Foolishly, I thought that he had used the words "urgent consideration" in the normally understood sense of the term, not in some Government or civil service manner. Will the Minister approach the matter with rather more vigour and urgency than appears to be the case at the moment? The law puts people such as my constituent, Biz Ivol, in an unspeakable dilemma whereby they are forced either to suffer unbearable pain from a disease such a multiple sclerosis or to put themselves on the wrong side of the law, thereby exposing themselves to all sorts of dangers, not least facing drug dealers and the possible ill-effects of self-medication.

I shall tell the hon. Gentleman what we will and will not do, which is in no way out of line with what the Prime Minister said. We have encouraged GW Pharmaceuticals to do this work, and we shall encourage all the relevant health authorities to conduct the appropriate evaluations in good time. We do not want any unnecessary delays in that regard, because the initial findings of the evaluation were extremely positive.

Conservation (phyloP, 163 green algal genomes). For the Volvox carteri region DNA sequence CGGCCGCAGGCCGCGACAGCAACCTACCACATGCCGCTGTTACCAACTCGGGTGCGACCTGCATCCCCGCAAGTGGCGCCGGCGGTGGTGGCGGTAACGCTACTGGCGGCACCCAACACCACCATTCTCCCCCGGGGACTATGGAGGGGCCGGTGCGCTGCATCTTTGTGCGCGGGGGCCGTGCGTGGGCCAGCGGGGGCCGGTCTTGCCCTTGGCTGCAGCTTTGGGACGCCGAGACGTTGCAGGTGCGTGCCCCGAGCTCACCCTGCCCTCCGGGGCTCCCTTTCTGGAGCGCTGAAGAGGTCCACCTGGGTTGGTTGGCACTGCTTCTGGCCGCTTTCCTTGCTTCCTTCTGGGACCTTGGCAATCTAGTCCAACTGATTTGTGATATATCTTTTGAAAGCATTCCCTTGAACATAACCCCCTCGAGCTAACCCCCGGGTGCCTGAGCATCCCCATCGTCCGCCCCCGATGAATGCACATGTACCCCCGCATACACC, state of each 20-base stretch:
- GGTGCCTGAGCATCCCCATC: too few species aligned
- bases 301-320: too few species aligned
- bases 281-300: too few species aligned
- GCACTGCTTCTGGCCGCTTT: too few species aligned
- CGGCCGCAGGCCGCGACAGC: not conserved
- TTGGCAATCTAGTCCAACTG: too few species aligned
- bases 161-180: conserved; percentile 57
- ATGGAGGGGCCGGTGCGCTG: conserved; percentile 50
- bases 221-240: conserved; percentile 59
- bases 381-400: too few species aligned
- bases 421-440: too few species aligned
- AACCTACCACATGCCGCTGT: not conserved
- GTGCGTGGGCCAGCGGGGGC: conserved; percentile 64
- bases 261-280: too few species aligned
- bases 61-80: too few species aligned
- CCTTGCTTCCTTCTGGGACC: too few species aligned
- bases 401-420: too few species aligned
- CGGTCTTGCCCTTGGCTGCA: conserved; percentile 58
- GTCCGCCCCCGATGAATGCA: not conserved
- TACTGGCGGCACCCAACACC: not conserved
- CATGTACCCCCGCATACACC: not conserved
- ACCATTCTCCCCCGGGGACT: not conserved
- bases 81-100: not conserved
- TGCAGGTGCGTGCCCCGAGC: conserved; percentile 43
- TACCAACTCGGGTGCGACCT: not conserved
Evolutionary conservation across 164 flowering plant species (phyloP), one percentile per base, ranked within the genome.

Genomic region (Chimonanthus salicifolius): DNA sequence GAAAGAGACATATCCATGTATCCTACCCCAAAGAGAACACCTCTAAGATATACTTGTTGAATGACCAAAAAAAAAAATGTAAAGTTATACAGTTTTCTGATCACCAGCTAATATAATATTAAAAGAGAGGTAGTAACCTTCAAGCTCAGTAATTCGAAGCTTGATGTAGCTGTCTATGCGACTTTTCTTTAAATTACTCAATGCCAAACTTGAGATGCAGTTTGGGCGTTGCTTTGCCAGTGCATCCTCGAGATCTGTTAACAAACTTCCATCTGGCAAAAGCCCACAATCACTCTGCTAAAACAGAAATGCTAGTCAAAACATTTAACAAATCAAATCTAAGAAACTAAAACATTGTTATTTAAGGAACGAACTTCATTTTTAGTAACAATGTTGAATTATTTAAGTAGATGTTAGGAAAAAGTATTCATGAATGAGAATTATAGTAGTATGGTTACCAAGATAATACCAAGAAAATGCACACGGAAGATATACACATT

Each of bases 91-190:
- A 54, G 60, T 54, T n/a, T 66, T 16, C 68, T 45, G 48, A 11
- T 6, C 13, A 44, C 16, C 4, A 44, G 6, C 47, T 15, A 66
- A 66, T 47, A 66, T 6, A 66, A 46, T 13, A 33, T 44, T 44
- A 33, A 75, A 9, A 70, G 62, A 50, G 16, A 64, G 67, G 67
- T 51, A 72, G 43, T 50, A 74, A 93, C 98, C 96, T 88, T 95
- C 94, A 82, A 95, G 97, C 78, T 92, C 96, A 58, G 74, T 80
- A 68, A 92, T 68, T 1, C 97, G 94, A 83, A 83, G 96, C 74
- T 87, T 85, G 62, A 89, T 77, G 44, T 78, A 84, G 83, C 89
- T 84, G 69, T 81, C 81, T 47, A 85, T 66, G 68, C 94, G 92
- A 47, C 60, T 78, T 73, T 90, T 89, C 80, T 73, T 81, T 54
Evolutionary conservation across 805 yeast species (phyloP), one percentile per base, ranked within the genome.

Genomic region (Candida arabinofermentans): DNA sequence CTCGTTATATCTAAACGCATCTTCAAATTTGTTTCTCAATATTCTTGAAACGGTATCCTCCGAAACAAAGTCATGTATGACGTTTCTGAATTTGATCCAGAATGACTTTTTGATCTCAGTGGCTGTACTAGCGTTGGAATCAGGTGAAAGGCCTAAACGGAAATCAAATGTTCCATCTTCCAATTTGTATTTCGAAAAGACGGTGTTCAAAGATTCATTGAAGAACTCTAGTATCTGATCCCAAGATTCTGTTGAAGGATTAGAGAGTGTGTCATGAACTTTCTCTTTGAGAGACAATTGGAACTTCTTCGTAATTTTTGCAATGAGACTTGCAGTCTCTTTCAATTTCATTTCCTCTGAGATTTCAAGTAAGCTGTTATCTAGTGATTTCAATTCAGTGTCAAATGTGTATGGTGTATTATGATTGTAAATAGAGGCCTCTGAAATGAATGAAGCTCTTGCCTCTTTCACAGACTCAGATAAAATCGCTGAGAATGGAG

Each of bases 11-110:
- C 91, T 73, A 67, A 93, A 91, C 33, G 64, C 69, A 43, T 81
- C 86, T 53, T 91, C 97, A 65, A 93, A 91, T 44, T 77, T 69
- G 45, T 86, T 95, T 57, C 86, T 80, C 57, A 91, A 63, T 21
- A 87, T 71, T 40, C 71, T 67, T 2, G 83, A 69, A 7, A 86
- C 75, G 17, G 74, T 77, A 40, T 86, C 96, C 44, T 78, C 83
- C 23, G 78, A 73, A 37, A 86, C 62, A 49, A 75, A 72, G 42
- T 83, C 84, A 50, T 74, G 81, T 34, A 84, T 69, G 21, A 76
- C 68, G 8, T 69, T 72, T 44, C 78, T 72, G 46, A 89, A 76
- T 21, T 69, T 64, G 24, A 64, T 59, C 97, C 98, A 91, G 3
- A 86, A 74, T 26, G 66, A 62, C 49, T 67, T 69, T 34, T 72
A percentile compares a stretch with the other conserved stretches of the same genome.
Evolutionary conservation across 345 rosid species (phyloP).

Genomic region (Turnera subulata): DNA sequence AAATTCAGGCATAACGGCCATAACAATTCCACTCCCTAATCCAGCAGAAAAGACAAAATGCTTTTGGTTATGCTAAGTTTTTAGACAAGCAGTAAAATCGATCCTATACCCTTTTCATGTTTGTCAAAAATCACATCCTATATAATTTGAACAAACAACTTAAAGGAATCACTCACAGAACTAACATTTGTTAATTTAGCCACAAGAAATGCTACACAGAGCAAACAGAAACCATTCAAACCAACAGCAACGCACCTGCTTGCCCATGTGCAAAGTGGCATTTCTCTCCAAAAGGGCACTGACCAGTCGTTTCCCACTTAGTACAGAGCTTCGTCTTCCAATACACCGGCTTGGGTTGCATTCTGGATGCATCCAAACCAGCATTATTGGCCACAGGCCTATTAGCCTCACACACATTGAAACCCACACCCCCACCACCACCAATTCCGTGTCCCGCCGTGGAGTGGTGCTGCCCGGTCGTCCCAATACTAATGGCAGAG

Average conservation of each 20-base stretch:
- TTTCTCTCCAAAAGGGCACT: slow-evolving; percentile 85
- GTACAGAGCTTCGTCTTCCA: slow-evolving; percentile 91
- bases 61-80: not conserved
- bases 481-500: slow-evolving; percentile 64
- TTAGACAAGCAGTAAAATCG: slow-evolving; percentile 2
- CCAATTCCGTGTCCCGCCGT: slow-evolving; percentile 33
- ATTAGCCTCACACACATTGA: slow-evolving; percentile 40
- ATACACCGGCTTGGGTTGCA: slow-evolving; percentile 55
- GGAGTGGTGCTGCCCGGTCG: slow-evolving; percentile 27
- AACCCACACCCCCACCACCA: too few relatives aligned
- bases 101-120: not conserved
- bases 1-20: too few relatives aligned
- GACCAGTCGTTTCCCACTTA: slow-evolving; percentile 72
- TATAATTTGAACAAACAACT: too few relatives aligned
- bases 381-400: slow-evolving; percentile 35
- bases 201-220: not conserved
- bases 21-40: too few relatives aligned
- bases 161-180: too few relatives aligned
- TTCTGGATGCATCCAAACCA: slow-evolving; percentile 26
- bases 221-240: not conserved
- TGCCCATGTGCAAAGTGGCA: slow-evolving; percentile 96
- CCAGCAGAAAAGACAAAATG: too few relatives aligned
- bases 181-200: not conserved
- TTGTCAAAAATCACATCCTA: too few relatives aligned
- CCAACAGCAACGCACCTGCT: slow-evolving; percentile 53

However, we do not say that the normal, necessary procedures for properly evaluating the safety and appropriate use of a drug ought to be thrown in the bin in the case of cannabis, and that instead we ought to have a completely separate fast-track procedure. I hope the hon. Gentleman realises what a dangerous precedent that would set. In this country, we have procedures to protect our public health. All new drugs must be properly evaluated, and cannabis must be evaluated along with those.

On the bright side, given the speed at which things are going, we hope that if they go well and the evaluations prove to be positive, there could be a product on the shelves before the end of the year.